Here’s how the Pittsburgh Jewish community healed in the year after the Tree of Life synagogue massacre.
“Our future is not about being the synagogue that was attacked, it is about being the synagogue that survived, thrived and remembered who we are.”
“Through the darkness of this tragedy we have seen a wave of solidarity, and we are gratified that it has sparked a movement of renewed unity.”
“How do we balance warm welcome with necessary security? I think that’s what leadership is really wrestling with.”
“We feel bound to you and your congregations – by memory and duty,” the paper’s executive editor told a rabbi before donating the $15,000.
They citied his premeditation, planning, anti-Semitic motivation and the number of victims as well as his “lack of remorse.”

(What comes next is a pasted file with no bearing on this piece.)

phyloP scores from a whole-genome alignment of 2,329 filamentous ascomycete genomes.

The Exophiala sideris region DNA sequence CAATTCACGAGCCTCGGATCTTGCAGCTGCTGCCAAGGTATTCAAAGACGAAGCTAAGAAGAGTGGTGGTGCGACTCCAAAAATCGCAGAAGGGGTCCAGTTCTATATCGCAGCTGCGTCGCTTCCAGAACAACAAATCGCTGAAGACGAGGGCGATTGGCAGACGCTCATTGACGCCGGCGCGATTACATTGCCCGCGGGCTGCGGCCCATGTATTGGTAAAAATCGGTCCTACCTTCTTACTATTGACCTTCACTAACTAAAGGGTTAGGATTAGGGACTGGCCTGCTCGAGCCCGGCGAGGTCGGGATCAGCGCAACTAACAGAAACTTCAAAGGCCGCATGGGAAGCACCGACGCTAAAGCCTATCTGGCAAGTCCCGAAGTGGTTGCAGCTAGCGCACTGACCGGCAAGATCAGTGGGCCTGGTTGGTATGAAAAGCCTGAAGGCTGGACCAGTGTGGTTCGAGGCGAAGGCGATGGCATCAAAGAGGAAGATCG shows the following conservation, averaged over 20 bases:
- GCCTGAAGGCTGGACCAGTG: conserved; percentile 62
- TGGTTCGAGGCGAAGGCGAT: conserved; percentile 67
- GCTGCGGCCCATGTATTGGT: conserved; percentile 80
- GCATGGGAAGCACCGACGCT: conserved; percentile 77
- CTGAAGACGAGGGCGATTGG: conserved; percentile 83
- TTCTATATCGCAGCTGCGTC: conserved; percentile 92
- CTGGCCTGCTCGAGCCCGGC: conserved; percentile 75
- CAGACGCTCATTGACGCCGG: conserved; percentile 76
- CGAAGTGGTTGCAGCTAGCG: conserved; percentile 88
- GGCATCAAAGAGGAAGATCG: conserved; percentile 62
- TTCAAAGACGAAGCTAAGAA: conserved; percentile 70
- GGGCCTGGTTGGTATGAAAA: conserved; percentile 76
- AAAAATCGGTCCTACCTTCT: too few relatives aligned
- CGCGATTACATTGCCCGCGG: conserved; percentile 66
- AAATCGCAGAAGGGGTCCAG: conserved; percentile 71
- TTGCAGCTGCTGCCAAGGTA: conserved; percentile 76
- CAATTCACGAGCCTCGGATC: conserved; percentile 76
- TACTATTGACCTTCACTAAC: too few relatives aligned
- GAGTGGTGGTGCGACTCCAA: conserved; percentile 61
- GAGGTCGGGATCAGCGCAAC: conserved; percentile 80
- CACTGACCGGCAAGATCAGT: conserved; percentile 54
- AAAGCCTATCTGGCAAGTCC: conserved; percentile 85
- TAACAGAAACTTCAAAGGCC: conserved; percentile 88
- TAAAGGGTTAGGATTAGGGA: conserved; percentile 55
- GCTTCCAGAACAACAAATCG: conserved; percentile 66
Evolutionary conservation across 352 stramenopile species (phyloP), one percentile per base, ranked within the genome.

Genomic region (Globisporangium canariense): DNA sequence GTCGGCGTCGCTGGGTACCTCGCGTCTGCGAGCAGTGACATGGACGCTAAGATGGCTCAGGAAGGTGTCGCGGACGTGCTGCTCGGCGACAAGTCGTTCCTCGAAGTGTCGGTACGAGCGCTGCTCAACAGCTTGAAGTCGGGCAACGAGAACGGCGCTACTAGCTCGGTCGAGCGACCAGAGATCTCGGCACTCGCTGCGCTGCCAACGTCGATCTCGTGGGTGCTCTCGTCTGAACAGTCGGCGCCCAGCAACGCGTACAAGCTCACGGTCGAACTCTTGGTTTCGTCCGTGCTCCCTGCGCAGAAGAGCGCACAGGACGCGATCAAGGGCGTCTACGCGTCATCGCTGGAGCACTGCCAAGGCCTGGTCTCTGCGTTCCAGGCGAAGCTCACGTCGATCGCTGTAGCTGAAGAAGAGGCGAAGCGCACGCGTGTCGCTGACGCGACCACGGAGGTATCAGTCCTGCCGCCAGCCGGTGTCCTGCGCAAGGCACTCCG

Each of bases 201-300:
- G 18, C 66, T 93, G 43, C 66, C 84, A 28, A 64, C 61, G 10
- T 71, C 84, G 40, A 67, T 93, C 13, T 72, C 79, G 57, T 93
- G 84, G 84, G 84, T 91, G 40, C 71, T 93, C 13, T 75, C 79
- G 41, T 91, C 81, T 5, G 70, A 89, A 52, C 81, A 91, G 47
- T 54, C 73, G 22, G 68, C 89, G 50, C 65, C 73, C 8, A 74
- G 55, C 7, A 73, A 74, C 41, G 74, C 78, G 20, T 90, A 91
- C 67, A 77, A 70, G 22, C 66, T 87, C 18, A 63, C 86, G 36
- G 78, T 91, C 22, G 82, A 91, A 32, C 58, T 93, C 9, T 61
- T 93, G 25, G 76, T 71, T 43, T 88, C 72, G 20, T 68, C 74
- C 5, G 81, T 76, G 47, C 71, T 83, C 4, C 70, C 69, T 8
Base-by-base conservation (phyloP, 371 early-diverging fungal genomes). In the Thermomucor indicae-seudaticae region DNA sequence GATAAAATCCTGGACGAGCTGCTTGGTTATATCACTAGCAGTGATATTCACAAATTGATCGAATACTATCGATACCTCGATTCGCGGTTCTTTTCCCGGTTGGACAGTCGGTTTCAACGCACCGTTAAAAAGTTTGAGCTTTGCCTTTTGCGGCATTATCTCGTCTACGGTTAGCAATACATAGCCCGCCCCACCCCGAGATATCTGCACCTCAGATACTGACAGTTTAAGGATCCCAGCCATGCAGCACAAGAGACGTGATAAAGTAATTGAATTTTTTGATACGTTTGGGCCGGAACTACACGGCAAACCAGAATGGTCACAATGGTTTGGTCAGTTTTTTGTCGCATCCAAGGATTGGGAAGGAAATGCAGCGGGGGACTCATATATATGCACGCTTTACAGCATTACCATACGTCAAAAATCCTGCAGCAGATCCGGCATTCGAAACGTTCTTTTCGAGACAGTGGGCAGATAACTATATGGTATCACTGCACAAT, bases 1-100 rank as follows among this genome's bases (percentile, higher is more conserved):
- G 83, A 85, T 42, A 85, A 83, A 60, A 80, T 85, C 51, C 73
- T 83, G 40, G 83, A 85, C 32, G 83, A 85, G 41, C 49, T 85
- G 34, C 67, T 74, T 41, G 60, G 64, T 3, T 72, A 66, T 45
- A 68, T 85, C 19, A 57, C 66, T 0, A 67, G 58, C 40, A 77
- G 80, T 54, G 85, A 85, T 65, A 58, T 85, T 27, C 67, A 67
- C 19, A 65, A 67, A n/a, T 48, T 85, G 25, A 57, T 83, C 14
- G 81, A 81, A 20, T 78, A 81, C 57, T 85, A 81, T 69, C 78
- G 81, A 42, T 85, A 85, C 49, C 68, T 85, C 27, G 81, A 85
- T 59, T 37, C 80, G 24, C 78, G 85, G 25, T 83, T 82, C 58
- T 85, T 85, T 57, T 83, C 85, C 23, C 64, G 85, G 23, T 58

The Calvary Episcopal Church reached out to the congregation just days after the October 27 attack that left 11 Jewish worshippers dead, offering
Jonathan Perlman of the New Light Congregation cited religious tradition and his congregants’ still-opened wounds.
As the Book of Lamentations says, of then and now: “Alas, priest and prophet are slain in the Sanctuary of the Lord!”
More than $60,000 of that total was raised by the Tree of Life congregation, which was targeted by an anti-Semitic gunman five months prior.